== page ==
US to place limits on emissions at new power plants
By Jean-Louis Santini, AFPWASHINGTON--The U.S. Environmental Protection Agency proposed on Friday to limit carbon dioxide emissions from new power plants, in a bid to implement U.S. President Barack Obama's plan to fight climate change.
September 22, 2013, 12:01 am TWN
The move marks the “first milestone” of a major part of the Climate Action Plan announced in June by the U.S. leader, the agency said in a statement.
“Climate change is one of the most significant public health challenges of our time,” EPA Administrator Gina McCarthy said.
“By taking commonsense action to limit carbon pollution from new power plants, we can slow the effects of climate change and fulfill our obligation to ensure a safe and healthy environment for our children.”
The plan foresees that new, large natural gas-fired turbines emit no more than 1,000 pounds (454 kilograms) of carbon dioxide per megawatt hour, while new, small natural gas-fired turbines would have to emit no more than 1,100 pounds of carbon dioxide during that same timeframe.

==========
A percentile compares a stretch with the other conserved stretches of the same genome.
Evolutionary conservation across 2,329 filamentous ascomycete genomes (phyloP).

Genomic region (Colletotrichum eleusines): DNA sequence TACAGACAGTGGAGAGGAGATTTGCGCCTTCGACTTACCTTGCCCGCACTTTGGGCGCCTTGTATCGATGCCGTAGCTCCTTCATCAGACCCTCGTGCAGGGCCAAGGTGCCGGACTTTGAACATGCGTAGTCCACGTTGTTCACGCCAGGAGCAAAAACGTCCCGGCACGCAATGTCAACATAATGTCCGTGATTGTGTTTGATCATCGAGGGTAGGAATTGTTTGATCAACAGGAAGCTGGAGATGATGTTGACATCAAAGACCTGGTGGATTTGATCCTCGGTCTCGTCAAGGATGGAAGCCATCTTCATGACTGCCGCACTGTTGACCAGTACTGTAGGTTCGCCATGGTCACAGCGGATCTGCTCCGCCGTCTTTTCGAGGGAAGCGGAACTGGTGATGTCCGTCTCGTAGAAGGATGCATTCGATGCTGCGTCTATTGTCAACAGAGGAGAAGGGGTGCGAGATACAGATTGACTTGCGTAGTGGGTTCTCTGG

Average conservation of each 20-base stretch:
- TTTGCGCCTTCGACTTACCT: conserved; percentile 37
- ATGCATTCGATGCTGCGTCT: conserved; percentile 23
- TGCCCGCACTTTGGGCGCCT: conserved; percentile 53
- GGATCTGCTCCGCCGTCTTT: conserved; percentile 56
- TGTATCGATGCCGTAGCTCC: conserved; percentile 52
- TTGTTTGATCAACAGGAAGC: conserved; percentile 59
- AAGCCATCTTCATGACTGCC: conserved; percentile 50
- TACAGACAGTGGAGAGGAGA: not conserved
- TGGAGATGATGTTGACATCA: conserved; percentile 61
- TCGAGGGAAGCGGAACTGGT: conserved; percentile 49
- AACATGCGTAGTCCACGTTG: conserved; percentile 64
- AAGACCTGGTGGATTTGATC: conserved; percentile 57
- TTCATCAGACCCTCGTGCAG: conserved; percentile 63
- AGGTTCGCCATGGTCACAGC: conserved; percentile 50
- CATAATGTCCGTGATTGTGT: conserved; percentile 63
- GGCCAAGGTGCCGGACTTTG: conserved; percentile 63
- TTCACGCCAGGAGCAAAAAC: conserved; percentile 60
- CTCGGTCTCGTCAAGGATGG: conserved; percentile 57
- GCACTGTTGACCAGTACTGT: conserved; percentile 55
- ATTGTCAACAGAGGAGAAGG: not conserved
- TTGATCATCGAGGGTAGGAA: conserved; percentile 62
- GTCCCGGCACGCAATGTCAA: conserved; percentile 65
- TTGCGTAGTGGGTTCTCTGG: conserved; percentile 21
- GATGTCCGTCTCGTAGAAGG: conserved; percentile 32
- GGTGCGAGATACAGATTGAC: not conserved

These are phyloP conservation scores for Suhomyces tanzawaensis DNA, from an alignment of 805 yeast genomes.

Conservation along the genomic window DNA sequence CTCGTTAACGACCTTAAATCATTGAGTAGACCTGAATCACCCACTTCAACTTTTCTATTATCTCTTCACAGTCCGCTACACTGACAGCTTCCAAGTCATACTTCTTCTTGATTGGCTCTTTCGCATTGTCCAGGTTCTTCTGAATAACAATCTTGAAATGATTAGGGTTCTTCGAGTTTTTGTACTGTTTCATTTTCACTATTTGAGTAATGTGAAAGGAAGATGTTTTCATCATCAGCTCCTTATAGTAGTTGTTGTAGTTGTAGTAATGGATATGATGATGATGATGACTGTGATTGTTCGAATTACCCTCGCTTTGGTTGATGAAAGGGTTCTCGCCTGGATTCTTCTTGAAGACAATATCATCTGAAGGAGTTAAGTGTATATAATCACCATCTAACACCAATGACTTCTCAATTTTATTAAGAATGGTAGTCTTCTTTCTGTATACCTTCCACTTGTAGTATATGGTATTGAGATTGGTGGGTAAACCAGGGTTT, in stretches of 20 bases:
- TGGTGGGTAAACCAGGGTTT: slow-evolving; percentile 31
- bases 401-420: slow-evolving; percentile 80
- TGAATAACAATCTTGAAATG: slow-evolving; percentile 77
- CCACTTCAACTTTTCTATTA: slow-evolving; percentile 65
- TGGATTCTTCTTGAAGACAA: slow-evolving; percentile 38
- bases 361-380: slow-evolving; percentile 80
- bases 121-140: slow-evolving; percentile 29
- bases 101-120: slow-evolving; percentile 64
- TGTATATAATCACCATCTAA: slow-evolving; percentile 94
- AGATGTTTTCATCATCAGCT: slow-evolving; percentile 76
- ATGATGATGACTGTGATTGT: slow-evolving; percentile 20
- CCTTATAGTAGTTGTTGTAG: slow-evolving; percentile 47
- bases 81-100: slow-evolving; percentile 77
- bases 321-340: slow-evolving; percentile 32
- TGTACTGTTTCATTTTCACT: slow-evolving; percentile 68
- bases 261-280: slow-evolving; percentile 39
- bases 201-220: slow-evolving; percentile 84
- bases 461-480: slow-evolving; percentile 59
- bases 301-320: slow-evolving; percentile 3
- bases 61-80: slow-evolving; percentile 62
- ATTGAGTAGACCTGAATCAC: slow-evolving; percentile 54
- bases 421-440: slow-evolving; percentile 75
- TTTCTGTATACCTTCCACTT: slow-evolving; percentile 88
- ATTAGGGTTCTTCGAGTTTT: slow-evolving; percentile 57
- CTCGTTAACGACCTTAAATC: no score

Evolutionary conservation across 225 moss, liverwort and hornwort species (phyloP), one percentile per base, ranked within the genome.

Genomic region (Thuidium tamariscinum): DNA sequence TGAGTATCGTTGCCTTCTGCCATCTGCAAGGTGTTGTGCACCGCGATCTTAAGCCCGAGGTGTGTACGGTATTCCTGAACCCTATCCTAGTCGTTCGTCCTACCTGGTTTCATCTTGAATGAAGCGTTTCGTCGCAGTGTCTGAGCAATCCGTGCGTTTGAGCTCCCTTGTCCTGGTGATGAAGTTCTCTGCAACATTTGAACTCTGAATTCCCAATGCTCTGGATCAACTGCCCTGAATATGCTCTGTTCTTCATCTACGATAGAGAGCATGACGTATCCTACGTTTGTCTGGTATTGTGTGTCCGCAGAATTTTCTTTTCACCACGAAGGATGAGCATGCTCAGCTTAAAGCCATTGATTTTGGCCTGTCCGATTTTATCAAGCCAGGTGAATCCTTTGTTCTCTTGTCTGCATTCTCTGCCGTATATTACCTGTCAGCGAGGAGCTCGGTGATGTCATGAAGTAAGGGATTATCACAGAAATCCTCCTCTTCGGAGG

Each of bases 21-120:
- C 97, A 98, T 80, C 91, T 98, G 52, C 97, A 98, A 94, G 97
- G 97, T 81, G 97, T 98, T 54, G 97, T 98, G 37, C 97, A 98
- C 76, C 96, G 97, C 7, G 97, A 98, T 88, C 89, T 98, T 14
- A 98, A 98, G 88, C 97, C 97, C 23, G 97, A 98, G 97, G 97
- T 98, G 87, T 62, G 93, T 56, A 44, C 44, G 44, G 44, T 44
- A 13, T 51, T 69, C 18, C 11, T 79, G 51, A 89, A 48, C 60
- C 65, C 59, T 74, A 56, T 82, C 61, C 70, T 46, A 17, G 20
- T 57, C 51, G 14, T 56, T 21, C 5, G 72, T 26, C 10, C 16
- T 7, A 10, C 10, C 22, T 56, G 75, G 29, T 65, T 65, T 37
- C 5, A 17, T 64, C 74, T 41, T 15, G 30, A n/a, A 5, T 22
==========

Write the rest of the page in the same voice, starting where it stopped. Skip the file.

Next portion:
New coal-fired units, meanwhile, would not be allowed to exceed 1,100 pounds of carbon dioxide per megawatt hour, with “the option to meet a somewhat tighter limit if they choose to average emissions over multiple years.”
Together, natural gas and coal-fired power plants account for roughly a third of all U.S. greenhouse gas emissions.
The average advanced coal plant currently emits about 1,800 pounds of carbon per hour, according to industry figures.
Mixed Reaction from Environmentalists, Industry
The proposed new standards, which will undergo a 60-day public comment period, also seek to ensure that new power plants are built with clean technology to keep carbon pollution to a minimum, according to the EPA.
“These standards will also spark the innovation we need to build the next generation of power plants, helping grow a more sustainable clean energy economy,” McCarthy said.
The proposal has been warmly received by environmental groups and a number of his fellow Democrats — but decried by groups that represent industry interests.